|The first excerpt represents the element of Air. It speaks of mental influences and the process of thought, and is drawn from The Jungle Book by Rudyard Kipling:
at least a hundred people, who stared and talked and shouted and
pointed at Mowgli.
"They have no manners, these Men Folk," said Mowgli to
himself. "Only the gray ape would behave as they do." So he
threw back his long hair and frowned at the crowd.
"What is there to be afraid of?" said the priest. "Look at
the marks on his arms and legs. They are the bites of wolves. He
is but a wolf-child run away from the jungle."
Of course, in playing together, the cubs had often nipped
Mowgli harder than they intended, and there were white scars all
over his arms and legs. But he would have been the last person in
The Jungle Book
|The second excerpt represents the element of Fire. It speaks of emotional influences and base passions, and is drawn from The Complete Poems of Longfellow by Henry Wadsworth Longfellow:
Or should commit thereafter. From that day
I have not held in very high esteem
The life of man.
And who absolved Pope Clement?
Now let us speak of Art.
Of what you will.
Say, have you seen our friend Fra Bastian lately,
Since by a turn of fortune he became
|The third excerpt represents the element of Water. It speaks of pure spiritual influences and feelings of love, and is drawn from On the Origin of Species by Charles Darwin:
its coldest period will have been temporarily driven down to the plains;
they will, also, have been exposed to somewhat different climatal
influences. Their mutual relations will thus have been in some degree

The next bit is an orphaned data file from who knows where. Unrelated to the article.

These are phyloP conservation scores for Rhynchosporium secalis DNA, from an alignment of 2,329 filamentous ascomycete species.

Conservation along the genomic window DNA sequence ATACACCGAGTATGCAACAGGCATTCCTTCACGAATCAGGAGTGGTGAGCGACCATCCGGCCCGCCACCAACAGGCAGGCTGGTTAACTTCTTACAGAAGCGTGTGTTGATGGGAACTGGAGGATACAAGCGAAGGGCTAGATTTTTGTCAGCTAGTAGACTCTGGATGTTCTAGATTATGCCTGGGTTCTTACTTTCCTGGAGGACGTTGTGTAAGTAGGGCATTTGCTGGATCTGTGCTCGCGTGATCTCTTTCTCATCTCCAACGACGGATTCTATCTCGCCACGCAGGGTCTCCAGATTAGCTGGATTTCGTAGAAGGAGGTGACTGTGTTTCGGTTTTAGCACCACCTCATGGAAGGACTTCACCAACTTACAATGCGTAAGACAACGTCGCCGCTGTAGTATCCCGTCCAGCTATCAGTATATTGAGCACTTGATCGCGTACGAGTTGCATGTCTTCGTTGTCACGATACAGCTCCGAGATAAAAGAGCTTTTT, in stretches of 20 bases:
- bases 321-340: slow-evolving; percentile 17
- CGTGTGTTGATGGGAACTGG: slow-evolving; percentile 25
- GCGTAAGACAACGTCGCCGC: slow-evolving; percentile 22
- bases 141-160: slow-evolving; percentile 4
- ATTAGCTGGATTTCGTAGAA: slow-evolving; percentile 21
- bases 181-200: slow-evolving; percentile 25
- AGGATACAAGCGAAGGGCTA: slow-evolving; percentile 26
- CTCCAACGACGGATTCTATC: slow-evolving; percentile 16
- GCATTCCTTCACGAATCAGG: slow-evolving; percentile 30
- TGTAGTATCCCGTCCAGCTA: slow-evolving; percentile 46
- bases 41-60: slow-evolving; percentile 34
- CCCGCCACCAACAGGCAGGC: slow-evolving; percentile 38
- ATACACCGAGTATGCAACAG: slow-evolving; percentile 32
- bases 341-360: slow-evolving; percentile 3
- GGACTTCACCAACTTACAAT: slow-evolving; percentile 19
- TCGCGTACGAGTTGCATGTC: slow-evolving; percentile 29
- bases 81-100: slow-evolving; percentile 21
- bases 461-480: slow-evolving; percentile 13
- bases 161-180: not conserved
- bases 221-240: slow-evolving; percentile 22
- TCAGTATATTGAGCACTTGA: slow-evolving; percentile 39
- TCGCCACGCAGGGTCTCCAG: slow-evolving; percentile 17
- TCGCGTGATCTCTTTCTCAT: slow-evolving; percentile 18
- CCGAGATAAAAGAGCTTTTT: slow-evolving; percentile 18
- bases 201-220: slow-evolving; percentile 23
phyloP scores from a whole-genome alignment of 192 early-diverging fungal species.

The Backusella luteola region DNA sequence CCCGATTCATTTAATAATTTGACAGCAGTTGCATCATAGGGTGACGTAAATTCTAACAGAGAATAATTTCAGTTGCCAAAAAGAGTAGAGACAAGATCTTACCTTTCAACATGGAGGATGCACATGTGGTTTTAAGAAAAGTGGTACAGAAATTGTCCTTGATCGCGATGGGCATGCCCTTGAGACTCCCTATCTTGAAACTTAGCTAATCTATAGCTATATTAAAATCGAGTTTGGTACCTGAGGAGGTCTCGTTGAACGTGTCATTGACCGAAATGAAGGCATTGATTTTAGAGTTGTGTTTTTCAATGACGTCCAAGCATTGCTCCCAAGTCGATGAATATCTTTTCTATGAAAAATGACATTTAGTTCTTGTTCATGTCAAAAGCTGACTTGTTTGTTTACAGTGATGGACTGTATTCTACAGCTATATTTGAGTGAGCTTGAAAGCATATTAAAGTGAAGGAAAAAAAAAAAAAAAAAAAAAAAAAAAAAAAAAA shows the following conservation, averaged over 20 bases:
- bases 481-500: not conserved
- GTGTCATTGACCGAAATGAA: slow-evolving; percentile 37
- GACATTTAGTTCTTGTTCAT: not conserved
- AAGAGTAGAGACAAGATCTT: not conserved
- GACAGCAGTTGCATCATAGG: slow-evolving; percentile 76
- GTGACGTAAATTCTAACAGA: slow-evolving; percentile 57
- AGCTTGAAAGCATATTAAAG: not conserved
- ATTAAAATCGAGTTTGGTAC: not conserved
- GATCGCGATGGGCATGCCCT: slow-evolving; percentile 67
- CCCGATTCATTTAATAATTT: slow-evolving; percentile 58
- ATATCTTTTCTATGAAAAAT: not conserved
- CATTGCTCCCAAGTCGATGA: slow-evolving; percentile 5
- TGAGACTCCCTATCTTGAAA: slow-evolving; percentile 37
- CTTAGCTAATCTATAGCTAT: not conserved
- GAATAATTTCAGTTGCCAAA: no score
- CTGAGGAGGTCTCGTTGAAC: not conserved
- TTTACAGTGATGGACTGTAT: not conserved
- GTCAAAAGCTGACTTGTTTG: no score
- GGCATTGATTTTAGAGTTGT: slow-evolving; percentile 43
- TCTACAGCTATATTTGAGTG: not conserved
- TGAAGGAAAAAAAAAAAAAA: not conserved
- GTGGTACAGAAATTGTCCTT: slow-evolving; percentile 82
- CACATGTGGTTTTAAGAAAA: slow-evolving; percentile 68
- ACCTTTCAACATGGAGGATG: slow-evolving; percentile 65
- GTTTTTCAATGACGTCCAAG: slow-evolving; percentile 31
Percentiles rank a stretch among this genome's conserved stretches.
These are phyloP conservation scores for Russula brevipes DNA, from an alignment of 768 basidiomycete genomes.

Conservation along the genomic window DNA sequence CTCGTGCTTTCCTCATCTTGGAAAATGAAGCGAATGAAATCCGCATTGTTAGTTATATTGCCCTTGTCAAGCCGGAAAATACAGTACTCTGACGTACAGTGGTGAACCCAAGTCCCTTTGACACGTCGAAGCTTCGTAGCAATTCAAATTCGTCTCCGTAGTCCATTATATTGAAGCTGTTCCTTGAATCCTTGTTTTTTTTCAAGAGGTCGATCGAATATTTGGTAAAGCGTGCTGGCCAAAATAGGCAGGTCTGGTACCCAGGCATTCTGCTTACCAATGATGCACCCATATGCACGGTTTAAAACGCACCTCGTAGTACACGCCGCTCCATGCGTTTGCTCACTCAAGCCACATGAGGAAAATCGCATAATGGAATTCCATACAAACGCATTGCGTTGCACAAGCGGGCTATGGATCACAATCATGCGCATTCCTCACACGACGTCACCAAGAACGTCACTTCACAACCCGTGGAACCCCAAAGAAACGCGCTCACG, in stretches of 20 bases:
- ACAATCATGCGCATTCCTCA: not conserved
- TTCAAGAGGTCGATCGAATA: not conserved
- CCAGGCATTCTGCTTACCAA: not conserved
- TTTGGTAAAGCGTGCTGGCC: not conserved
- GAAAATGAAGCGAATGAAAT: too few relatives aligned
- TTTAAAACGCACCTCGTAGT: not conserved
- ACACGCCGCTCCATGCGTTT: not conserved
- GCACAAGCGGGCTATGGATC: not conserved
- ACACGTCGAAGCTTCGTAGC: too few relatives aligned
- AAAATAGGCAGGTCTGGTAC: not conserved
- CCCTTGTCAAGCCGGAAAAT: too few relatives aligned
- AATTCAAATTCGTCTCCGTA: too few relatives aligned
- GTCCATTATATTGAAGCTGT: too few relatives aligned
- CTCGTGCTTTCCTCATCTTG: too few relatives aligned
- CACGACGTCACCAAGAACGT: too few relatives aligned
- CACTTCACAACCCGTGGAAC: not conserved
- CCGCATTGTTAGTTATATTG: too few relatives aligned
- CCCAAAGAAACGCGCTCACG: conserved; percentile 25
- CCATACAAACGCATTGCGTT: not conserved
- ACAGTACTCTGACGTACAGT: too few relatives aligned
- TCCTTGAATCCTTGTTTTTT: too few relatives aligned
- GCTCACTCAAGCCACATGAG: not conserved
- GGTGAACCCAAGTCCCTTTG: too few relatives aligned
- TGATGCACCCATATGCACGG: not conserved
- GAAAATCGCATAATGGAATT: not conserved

disturbed; consequently they will have been liable to modification; and
this we find has been the case; for if we compare the present Alpine plants
and animals of the several great European mountain-ranges, though very many
of the species are identically the same, some present varieties, some are
ranked as doubtful forms, and some few are distinct yet closely allied or
In illustrating what, as I believe, actually took place during the Glacial
period, I assumed that at its commencement the arctic productions were as
On the Origin of Species
|The fourth excerpt represents the element of Earth. It speaks of physical influences and the impact of the unseen on the visible world, and is drawn from The Jungle Book by Rudyard Kipling:
sun, admiring his beautiful new coat, for he had been in
retirement for the last ten days changing his skin, and now he was
very splendid--darting his big blunt-nosed head along the
ground, and twisting the thirty feet of his body into fantastic
knots and curves, and licking his lips as he thought of his dinner
"He has not eaten," said Baloo, with a grunt of relief, as
soon as he saw the beautifully mottled brown and yellow jacket.
"Be careful, Bagheera! He is always a little blind after he has
changed his skin, and very quick to strike."
Kaa was not a poison snake--in fact he rather despised the
The Jungle Book